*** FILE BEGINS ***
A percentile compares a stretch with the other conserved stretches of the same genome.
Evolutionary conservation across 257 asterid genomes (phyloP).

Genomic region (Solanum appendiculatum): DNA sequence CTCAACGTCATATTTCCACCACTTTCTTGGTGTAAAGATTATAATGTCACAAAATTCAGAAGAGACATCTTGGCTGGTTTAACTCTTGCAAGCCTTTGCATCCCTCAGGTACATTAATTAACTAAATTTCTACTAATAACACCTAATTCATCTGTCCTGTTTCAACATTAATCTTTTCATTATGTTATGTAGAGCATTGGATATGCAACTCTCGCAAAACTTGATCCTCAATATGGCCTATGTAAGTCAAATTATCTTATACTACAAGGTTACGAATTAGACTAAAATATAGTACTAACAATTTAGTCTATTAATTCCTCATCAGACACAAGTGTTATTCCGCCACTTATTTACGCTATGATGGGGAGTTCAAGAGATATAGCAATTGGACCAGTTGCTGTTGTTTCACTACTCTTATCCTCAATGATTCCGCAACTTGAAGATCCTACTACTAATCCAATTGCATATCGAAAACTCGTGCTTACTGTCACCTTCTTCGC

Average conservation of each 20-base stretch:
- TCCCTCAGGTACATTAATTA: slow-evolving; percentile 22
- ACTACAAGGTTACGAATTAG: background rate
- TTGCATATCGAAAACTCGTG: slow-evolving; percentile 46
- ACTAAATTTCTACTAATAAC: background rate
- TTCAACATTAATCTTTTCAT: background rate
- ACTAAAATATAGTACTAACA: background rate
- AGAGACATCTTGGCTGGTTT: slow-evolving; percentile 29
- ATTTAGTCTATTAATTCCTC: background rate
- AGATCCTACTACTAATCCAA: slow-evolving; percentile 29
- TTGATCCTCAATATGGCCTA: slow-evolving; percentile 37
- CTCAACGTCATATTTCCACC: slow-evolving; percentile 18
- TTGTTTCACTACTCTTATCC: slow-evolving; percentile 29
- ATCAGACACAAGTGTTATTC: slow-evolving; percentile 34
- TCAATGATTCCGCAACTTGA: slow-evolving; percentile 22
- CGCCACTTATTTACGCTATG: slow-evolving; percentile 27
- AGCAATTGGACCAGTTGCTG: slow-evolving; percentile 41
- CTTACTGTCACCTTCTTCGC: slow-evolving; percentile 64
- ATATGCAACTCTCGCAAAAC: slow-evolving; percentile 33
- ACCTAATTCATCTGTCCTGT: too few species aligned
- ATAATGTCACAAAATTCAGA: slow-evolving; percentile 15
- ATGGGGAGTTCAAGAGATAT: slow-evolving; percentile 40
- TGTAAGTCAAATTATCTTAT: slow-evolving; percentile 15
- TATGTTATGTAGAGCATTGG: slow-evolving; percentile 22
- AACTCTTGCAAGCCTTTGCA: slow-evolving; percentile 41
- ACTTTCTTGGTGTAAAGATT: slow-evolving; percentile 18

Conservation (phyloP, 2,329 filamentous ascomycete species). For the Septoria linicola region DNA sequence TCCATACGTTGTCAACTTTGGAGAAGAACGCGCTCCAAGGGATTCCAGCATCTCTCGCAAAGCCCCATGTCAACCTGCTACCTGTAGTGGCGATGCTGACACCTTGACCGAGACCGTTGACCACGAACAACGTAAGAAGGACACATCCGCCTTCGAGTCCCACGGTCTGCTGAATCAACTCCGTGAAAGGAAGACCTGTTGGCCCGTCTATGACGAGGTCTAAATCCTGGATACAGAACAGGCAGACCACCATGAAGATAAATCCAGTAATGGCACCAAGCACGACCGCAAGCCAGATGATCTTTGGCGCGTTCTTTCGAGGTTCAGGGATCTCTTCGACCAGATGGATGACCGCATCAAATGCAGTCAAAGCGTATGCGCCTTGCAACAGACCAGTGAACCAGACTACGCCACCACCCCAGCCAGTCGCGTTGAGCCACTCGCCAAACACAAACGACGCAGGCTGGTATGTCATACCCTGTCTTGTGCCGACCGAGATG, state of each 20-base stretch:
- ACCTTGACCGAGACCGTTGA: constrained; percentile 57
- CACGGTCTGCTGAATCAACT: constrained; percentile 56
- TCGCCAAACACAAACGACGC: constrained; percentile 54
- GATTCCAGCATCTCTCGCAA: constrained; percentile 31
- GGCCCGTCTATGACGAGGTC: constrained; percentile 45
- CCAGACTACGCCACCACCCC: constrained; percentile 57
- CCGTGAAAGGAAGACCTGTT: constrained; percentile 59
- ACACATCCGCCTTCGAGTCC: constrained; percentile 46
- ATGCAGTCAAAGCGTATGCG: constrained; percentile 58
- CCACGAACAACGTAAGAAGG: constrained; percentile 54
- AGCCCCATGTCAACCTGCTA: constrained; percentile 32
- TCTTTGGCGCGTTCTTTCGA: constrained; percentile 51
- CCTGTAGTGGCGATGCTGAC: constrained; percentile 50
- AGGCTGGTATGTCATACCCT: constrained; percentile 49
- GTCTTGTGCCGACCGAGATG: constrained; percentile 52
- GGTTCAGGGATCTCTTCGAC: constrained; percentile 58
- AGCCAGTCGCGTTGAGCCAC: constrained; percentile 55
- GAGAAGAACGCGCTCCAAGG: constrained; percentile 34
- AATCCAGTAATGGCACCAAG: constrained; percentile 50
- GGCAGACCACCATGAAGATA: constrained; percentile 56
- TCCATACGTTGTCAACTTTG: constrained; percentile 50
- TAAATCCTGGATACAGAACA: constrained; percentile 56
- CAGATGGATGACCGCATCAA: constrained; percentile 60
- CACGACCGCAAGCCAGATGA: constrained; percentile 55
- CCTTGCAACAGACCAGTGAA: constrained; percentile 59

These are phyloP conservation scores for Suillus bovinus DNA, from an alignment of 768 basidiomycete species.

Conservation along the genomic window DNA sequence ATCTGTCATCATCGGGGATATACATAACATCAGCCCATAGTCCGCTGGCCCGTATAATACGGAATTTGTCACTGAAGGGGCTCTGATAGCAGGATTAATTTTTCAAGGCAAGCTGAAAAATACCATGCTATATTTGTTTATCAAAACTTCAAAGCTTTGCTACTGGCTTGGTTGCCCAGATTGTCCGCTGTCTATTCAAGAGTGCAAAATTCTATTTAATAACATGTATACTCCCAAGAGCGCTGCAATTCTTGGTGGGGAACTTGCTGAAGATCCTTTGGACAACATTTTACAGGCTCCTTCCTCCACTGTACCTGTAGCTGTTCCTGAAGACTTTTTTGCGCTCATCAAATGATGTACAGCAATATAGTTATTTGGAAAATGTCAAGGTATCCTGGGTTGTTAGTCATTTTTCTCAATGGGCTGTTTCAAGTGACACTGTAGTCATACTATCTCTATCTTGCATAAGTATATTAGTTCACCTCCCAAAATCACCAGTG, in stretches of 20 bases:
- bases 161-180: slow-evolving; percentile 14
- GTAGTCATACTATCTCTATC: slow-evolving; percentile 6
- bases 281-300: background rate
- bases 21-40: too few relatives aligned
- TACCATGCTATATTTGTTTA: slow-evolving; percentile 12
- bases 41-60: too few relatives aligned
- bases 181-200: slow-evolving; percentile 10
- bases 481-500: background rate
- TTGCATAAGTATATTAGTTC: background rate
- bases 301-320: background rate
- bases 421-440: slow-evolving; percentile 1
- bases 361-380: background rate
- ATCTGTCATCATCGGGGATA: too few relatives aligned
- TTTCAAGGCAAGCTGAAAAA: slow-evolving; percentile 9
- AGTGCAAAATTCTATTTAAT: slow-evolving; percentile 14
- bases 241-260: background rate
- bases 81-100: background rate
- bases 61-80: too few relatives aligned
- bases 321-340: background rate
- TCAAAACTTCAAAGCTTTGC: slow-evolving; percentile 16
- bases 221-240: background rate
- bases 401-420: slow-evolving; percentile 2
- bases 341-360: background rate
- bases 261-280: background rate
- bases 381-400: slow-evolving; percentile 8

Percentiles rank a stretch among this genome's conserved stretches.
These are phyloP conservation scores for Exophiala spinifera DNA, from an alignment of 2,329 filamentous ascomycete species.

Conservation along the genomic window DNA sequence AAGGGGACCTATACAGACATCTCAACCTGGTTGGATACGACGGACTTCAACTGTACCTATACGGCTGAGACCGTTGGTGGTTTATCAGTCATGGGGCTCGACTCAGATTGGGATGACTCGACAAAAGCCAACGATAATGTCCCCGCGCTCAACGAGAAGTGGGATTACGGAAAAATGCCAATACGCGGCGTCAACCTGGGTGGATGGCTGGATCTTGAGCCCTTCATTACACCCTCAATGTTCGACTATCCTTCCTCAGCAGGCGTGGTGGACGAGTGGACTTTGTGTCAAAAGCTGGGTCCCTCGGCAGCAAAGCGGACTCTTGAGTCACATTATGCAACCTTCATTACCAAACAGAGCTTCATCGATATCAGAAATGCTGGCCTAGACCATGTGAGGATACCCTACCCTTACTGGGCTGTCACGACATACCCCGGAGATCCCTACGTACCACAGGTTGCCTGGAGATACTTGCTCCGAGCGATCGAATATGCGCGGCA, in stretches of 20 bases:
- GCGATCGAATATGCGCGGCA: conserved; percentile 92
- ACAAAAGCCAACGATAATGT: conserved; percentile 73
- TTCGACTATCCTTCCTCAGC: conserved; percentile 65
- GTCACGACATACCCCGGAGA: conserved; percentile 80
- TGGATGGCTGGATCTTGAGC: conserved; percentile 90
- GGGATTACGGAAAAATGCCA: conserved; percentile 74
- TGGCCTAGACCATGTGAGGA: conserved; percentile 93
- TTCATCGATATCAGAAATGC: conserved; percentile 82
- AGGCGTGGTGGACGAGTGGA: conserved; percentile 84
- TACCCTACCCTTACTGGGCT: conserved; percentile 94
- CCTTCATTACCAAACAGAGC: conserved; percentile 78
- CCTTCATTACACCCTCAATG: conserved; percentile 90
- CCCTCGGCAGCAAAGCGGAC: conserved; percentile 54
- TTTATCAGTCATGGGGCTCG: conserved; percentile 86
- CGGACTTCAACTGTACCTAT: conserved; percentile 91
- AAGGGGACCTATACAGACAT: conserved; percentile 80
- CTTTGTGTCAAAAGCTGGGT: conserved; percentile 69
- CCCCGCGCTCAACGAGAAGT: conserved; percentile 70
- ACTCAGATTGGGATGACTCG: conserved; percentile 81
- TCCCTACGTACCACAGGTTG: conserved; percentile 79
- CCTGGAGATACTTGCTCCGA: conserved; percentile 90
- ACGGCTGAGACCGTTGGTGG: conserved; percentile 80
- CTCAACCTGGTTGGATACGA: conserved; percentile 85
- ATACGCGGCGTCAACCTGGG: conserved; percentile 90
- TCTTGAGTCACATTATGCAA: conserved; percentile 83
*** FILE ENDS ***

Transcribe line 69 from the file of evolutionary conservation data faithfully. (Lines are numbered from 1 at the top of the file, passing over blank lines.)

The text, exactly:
- bases 361-380: background rate